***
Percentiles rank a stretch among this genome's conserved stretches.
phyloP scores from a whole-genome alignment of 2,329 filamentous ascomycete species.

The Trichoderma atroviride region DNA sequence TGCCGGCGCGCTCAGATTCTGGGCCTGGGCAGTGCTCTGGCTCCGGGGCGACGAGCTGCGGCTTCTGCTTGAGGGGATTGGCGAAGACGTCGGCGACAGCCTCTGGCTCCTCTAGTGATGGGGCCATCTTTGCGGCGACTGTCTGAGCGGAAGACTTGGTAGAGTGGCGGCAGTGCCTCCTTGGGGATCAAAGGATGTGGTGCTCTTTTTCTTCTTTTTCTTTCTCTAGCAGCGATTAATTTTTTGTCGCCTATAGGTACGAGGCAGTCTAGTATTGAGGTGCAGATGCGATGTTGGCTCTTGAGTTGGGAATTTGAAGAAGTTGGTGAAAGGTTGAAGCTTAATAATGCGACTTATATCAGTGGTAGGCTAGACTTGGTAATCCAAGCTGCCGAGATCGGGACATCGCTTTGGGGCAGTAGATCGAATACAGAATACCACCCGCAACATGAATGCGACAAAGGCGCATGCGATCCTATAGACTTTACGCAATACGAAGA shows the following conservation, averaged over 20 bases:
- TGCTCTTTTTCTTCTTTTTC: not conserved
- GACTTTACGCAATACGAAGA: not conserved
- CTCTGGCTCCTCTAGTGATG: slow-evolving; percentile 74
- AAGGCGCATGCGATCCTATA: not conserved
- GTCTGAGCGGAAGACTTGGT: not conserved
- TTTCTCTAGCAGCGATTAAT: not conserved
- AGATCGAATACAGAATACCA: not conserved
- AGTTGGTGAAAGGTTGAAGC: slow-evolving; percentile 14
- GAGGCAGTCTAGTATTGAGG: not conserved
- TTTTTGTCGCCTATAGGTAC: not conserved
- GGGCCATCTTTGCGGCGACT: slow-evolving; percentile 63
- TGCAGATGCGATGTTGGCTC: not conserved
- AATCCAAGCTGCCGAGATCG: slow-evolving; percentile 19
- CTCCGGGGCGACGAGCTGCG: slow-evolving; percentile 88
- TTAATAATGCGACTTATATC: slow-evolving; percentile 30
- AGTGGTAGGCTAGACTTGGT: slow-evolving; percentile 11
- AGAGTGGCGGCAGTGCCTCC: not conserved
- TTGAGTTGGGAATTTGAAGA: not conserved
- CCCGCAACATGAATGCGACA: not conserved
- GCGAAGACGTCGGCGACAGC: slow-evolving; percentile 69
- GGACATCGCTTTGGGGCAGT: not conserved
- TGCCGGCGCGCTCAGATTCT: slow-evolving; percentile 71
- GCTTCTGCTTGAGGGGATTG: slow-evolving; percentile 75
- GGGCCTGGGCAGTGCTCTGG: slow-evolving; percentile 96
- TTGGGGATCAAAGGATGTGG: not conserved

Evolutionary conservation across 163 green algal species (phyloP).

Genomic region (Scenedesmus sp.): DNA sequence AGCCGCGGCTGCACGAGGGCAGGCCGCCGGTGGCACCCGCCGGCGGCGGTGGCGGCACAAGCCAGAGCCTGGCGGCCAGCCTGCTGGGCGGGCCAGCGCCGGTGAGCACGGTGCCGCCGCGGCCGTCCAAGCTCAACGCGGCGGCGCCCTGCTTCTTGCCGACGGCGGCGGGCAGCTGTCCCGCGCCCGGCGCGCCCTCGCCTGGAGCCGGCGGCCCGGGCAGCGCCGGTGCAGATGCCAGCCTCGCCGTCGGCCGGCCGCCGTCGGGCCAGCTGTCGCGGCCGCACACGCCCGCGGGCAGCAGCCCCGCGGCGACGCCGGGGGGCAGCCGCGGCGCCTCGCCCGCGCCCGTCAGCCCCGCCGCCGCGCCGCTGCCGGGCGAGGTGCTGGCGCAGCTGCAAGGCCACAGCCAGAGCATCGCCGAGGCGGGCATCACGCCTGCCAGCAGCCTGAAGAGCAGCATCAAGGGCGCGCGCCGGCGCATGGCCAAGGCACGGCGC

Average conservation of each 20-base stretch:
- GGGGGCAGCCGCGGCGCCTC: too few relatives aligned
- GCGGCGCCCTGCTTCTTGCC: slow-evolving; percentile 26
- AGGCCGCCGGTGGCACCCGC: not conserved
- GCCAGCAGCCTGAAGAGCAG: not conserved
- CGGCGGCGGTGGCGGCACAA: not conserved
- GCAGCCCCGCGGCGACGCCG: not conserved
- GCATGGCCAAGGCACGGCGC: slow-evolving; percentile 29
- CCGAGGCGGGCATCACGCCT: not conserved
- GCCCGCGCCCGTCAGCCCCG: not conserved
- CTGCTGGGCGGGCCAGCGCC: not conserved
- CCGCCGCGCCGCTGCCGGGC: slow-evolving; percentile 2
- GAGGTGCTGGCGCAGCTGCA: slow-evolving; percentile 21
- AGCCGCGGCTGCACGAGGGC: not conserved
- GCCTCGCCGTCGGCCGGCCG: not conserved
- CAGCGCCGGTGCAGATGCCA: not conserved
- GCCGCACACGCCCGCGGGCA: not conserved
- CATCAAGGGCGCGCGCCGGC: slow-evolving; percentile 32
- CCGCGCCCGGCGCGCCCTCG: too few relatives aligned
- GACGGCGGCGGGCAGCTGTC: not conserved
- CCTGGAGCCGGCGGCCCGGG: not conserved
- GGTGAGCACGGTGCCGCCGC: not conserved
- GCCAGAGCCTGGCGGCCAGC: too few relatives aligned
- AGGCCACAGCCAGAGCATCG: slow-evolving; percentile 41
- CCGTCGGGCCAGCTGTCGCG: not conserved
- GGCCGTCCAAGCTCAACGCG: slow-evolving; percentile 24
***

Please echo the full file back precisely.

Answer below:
Percentiles rank a stretch among this genome's conserved stretches.
phyloP scores from a whole-genome alignment of 2,329 filamentous ascomycete species.

The Trichoderma atroviride region DNA sequence TGCCGGCGCGCTCAGATTCTGGGCCTGGGCAGTGCTCTGGCTCCGGGGCGACGAGCTGCGGCTTCTGCTTGAGGGGATTGGCGAAGACGTCGGCGACAGCCTCTGGCTCCTCTAGTGATGGGGCCATCTTTGCGGCGACTGTCTGAGCGGAAGACTTGGTAGAGTGGCGGCAGTGCCTCCTTGGGGATCAAAGGATGTGGTGCTCTTTTTCTTCTTTTTCTTTCTCTAGCAGCGATTAATTTTTTGTCGCCTATAGGTACGAGGCAGTCTAGTATTGAGGTGCAGATGCGATGTTGGCTCTTGAGTTGGGAATTTGAAGAAGTTGGTGAAAGGTTGAAGCTTAATAATGCGACTTATATCAGTGGTAGGCTAGACTTGGTAATCCAAGCTGCCGAGATCGGGACATCGCTTTGGGGCAGTAGATCGAATACAGAATACCACCCGCAACATGAATGCGACAAAGGCGCATGCGATCCTATAGACTTTACGCAATACGAAGA shows the following conservation, averaged over 20 bases:
- TGCTCTTTTTCTTCTTTTTC: not conserved
- GACTTTACGCAATACGAAGA: not conserved
- CTCTGGCTCCTCTAGTGATG: slow-evolving; percentile 74
- AAGGCGCATGCGATCCTATA: not conserved
- GTCTGAGCGGAAGACTTGGT: not conserved
- TTTCTCTAGCAGCGATTAAT: not conserved
- AGATCGAATACAGAATACCA: not conserved
- AGTTGGTGAAAGGTTGAAGC: slow-evolving; percentile 14
- GAGGCAGTCTAGTATTGAGG: not conserved
- TTTTTGTCGCCTATAGGTAC: not conserved
- GGGCCATCTTTGCGGCGACT: slow-evolving; percentile 63
- TGCAGATGCGATGTTGGCTC: not conserved
- AATCCAAGCTGCCGAGATCG: slow-evolving; percentile 19
- CTCCGGGGCGACGAGCTGCG: slow-evolving; percentile 88
- TTAATAATGCGACTTATATC: slow-evolving; percentile 30
- AGTGGTAGGCTAGACTTGGT: slow-evolving; percentile 11
- AGAGTGGCGGCAGTGCCTCC: not conserved
- TTGAGTTGGGAATTTGAAGA: not conserved
- CCCGCAACATGAATGCGACA: not conserved
- GCGAAGACGTCGGCGACAGC: slow-evolving; percentile 69
- GGACATCGCTTTGGGGCAGT: not conserved
- TGCCGGCGCGCTCAGATTCT: slow-evolving; percentile 71
- GCTTCTGCTTGAGGGGATTG: slow-evolving; percentile 75
- GGGCCTGGGCAGTGCTCTGG: slow-evolving; percentile 96
- TTGGGGATCAAAGGATGTGG: not conserved

Evolutionary conservation across 163 green algal species (phyloP).

Genomic region (Scenedesmus sp.): DNA sequence AGCCGCGGCTGCACGAGGGCAGGCCGCCGGTGGCACCCGCCGGCGGCGGTGGCGGCACAAGCCAGAGCCTGGCGGCCAGCCTGCTGGGCGGGCCAGCGCCGGTGAGCACGGTGCCGCCGCGGCCGTCCAAGCTCAACGCGGCGGCGCCCTGCTTCTTGCCGACGGCGGCGGGCAGCTGTCCCGCGCCCGGCGCGCCCTCGCCTGGAGCCGGCGGCCCGGGCAGCGCCGGTGCAGATGCCAGCCTCGCCGTCGGCCGGCCGCCGTCGGGCCAGCTGTCGCGGCCGCACACGCCCGCGGGCAGCAGCCCCGCGGCGACGCCGGGGGGCAGCCGCGGCGCCTCGCCCGCGCCCGTCAGCCCCGCCGCCGCGCCGCTGCCGGGCGAGGTGCTGGCGCAGCTGCAAGGCCACAGCCAGAGCATCGCCGAGGCGGGCATCACGCCTGCCAGCAGCCTGAAGAGCAGCATCAAGGGCGCGCGCCGGCGCATGGCCAAGGCACGGCGC

Average conservation of each 20-base stretch:
- GGGGGCAGCCGCGGCGCCTC: too few relatives aligned
- GCGGCGCCCTGCTTCTTGCC: slow-evolving; percentile 26
- AGGCCGCCGGTGGCACCCGC: not conserved
- GCCAGCAGCCTGAAGAGCAG: not conserved
- CGGCGGCGGTGGCGGCACAA: not conserved
- GCAGCCCCGCGGCGACGCCG: not conserved
- GCATGGCCAAGGCACGGCGC: slow-evolving; percentile 29
- CCGAGGCGGGCATCACGCCT: not conserved
- GCCCGCGCCCGTCAGCCCCG: not conserved
- CTGCTGGGCGGGCCAGCGCC: not conserved
- CCGCCGCGCCGCTGCCGGGC: slow-evolving; percentile 2
- GAGGTGCTGGCGCAGCTGCA: slow-evolving; percentile 21
- AGCCGCGGCTGCACGAGGGC: not conserved
- GCCTCGCCGTCGGCCGGCCG: not conserved
- CAGCGCCGGTGCAGATGCCA: not conserved
- GCCGCACACGCCCGCGGGCA: not conserved
- CATCAAGGGCGCGCGCCGGC: slow-evolving; percentile 32
- CCGCGCCCGGCGCGCCCTCG: too few relatives aligned
- GACGGCGGCGGGCAGCTGTC: not conserved
- CCTGGAGCCGGCGGCCCGGG: not conserved
- GGTGAGCACGGTGCCGCCGC: not conserved
- GCCAGAGCCTGGCGGCCAGC: too few relatives aligned
- AGGCCACAGCCAGAGCATCG: slow-evolving; percentile 41
- CCGTCGGGCCAGCTGTCGCG: not conserved
- GGCCGTCCAAGCTCAACGCG: slow-evolving; percentile 24